Armageddapocalypse 2.5: Armagedinburgh

First comedy, then the world. PHIL LIEBMAN cackles maniacally as he blows this volatile action-film pastiche apart (in a good way, obviously).

Armageddapocalypse 2.5 Edinburgh Preview James Moran Lucien Young Pastiche Tamara Astor

ADC Theatre, 15th-18th June, 11pm, £4-6

Directed by Alexander Winterbotham


Silly, loud and jaw-achingly funny, Armageddapocalypse 2.5: Armagedinburgh lived up to its promise of brash comedy, low production values and full compliance with health and safety regulations.

Having lived the life of a theatrical hermit in Lent 2010 I didn’t see the original. However, boasting 3, 4 and 5 stars from this very publication, 2.5 had a lot to live up to. This revamped, re-written re-run is also set for the Edinburgh Fringe. Expectations were high.

The show started (about 5 minutes early) with a hit-and-miss mock behind-the-scenes video. Amongst other celebrity spoofs this introduced the character of Zack-Jack Jackson, the coked-up director who made occasional appearances in the form of DVD commentary throughout the play.

For me these sections didn’t really fit in with the rest of the script and mainly served to slow down the laughs. The whole mockumentary genre is starting to become as clichéd as the action genre Armageddathingybob was written to exploit.

However, the rest of the show was spot on in its wide-ranging lampoon of an impressive array of films; from classic James Bond elements to the inescapable piss take of Twilight. There was even a nerdy Tarantino reference which made this nerdy Tarantino fan feel an overwhelming sense of self-importance, knowing I was undoubtedly better than all the non-nerdy non-Tarantino fans watching.

Unsurprisingly given the cast’s credentials the comic acting was faultless, particularly Lucien Young’s pastiche of the eye-patch toting, explosion-fetishing evil genius Dr Apocalypse. Though the jokes were sometimes predictable, a blend of surreal situations and well crafted dialogue made this well trodden character feel fresh.

Similarly James Moran was excelled as Jack Lang, the comic action hero he seemed born to play. Supporting characters such as the intelligence chief also got their share of good lines, which Joe Bannister and Johan Munir didn’t waste.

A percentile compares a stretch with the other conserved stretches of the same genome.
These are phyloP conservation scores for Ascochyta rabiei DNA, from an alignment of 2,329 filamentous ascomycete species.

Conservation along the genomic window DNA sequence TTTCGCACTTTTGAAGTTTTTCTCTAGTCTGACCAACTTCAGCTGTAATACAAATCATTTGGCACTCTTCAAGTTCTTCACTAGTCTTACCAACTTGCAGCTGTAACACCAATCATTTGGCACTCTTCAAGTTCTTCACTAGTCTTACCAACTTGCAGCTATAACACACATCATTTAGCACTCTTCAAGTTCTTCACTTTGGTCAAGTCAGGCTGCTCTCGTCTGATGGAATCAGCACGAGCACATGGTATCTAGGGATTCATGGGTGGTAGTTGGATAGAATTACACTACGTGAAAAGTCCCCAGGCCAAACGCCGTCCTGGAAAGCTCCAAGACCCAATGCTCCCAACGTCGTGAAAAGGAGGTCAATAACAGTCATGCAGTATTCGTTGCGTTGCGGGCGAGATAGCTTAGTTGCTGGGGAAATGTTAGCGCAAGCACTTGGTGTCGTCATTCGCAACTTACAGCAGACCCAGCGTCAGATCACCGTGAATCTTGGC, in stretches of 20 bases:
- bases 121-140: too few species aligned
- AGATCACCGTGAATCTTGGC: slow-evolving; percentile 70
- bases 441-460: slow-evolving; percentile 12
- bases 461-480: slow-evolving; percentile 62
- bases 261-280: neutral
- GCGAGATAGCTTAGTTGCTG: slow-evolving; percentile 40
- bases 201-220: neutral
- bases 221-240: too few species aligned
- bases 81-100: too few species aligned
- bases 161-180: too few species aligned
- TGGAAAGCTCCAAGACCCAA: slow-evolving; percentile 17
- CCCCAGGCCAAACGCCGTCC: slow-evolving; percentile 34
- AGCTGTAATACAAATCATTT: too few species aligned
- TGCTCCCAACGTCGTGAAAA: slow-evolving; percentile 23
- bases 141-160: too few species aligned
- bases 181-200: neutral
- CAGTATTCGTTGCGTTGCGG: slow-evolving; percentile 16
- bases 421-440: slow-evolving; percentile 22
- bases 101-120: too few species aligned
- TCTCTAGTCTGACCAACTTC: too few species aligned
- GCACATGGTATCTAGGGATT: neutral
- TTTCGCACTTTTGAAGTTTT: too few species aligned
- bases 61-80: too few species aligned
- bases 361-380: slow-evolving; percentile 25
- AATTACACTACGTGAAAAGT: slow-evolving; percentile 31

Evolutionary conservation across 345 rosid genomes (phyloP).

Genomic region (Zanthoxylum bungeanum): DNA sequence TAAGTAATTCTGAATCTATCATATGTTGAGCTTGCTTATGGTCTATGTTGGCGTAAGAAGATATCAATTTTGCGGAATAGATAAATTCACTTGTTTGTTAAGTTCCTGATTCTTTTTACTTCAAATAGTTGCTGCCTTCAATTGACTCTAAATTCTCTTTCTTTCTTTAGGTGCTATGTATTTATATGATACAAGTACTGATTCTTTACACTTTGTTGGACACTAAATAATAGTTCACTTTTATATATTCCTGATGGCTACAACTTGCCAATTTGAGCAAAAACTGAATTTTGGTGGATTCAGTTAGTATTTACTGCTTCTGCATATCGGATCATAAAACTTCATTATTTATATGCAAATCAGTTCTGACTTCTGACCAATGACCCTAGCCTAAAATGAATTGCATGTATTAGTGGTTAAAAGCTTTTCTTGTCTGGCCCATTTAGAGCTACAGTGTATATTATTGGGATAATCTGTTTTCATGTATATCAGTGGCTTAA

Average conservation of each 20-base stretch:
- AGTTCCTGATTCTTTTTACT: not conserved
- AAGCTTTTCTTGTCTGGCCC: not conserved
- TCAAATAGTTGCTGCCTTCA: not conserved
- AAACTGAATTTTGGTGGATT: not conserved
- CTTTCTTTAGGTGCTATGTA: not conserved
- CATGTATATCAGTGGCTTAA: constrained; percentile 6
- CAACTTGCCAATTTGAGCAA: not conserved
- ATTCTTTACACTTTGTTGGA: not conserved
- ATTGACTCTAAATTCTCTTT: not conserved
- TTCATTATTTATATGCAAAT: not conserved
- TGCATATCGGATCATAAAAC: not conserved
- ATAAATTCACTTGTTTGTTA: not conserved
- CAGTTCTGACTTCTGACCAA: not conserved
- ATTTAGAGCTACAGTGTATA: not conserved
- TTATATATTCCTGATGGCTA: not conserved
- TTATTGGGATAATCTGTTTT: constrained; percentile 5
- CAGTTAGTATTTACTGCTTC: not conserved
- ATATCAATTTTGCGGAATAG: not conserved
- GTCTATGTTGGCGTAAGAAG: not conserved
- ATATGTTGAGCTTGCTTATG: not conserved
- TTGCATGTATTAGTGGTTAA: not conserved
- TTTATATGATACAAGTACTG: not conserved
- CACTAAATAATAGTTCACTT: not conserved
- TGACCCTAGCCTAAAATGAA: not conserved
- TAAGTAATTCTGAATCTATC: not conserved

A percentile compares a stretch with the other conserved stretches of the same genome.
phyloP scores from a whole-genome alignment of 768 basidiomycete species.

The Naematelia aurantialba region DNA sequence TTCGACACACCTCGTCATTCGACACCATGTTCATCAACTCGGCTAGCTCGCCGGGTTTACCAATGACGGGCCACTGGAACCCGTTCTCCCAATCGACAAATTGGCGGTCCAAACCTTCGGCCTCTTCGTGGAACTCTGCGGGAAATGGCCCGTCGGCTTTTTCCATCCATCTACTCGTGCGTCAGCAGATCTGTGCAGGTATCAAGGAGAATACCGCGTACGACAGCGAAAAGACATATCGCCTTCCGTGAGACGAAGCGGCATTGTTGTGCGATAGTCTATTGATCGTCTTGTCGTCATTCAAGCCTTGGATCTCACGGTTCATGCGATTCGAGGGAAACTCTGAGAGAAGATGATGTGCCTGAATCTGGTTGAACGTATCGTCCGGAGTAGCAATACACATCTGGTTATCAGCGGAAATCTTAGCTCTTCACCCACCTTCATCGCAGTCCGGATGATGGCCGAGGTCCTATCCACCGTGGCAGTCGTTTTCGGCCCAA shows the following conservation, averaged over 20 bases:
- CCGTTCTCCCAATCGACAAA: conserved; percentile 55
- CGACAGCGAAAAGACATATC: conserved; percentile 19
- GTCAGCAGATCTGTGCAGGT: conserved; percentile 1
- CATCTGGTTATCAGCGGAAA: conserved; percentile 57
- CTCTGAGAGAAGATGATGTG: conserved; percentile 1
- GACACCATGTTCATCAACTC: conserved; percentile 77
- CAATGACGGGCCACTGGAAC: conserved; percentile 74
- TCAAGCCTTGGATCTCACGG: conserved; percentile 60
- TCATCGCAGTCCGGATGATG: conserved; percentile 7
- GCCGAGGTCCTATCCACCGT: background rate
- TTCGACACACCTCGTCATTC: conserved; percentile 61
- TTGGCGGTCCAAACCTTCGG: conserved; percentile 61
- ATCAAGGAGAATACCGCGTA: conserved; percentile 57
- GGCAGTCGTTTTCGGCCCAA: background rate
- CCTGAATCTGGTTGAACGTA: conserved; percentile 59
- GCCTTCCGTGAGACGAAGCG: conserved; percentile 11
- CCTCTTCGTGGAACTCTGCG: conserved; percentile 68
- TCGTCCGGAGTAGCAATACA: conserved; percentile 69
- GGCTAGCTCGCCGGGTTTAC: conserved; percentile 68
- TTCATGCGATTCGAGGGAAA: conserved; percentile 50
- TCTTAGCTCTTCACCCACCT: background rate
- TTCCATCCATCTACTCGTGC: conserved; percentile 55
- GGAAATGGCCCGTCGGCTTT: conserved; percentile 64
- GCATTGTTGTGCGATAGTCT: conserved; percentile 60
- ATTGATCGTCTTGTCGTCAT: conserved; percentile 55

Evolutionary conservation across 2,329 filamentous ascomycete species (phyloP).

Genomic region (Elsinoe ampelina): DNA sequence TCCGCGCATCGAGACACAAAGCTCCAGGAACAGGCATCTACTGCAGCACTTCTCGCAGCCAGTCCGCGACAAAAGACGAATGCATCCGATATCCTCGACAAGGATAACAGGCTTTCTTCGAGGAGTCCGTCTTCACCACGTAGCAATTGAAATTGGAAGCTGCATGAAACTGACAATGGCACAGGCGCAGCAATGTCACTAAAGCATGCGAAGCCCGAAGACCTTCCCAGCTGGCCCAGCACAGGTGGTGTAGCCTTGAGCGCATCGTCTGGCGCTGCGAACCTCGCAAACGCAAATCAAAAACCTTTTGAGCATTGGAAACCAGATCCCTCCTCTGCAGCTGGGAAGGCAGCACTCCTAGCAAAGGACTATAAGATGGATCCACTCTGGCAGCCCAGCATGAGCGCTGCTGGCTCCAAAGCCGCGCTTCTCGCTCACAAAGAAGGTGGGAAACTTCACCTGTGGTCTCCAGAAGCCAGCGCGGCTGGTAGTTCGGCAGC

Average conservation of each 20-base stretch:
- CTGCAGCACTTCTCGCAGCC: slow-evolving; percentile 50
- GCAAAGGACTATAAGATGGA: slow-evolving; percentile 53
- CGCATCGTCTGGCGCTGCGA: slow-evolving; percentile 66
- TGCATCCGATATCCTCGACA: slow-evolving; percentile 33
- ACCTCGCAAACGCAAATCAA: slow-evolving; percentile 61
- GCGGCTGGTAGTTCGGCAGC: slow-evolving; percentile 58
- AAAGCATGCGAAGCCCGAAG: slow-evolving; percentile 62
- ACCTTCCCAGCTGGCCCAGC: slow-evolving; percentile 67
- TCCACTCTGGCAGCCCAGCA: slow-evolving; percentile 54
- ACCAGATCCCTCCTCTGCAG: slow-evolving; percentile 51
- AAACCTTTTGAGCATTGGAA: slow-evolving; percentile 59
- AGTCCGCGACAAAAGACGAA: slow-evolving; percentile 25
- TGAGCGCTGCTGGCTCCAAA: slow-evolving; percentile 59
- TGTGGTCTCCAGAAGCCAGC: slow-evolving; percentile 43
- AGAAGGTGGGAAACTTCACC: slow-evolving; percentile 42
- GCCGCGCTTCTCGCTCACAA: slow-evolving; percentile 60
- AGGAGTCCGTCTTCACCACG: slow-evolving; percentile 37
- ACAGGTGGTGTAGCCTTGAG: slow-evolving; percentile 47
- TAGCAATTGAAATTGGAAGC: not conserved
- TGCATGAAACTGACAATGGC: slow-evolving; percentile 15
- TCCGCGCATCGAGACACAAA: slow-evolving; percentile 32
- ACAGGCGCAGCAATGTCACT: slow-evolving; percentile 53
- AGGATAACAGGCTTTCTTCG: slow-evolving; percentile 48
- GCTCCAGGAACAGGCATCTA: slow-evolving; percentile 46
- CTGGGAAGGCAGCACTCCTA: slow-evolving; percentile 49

I do think that more could have been made of the female love interest, although Tamara Astor did well with what she had to work with. I also wish there had been greater use of the shadow puppets. These sequences were some of my favourites and really helped separate this production from the crowd.

Opening night did bring a few technical hitches. The introductory video started at 10:55, too early to be part of the production for many people who came in right in the middle, and too late to be something entertaining in the background as everyone arrived.

There were also other little problems such as a well-handled instance of the lights not coming up. I expect that they will be ironed out for the rest of the run and that the production will be shiny and sleek by the time it hits the mean streets of Scotland.

This production was not without its faults, and I think we could have done without the whole recurring director side story. However, the throb in my jaw as I left the ADC told the true story that Armageddawhasitcalled was a delightfully light-hearted, well-scripted and cleverly-acted piece of comedy that I’m sure to be quoting until all my friends stop talking to me.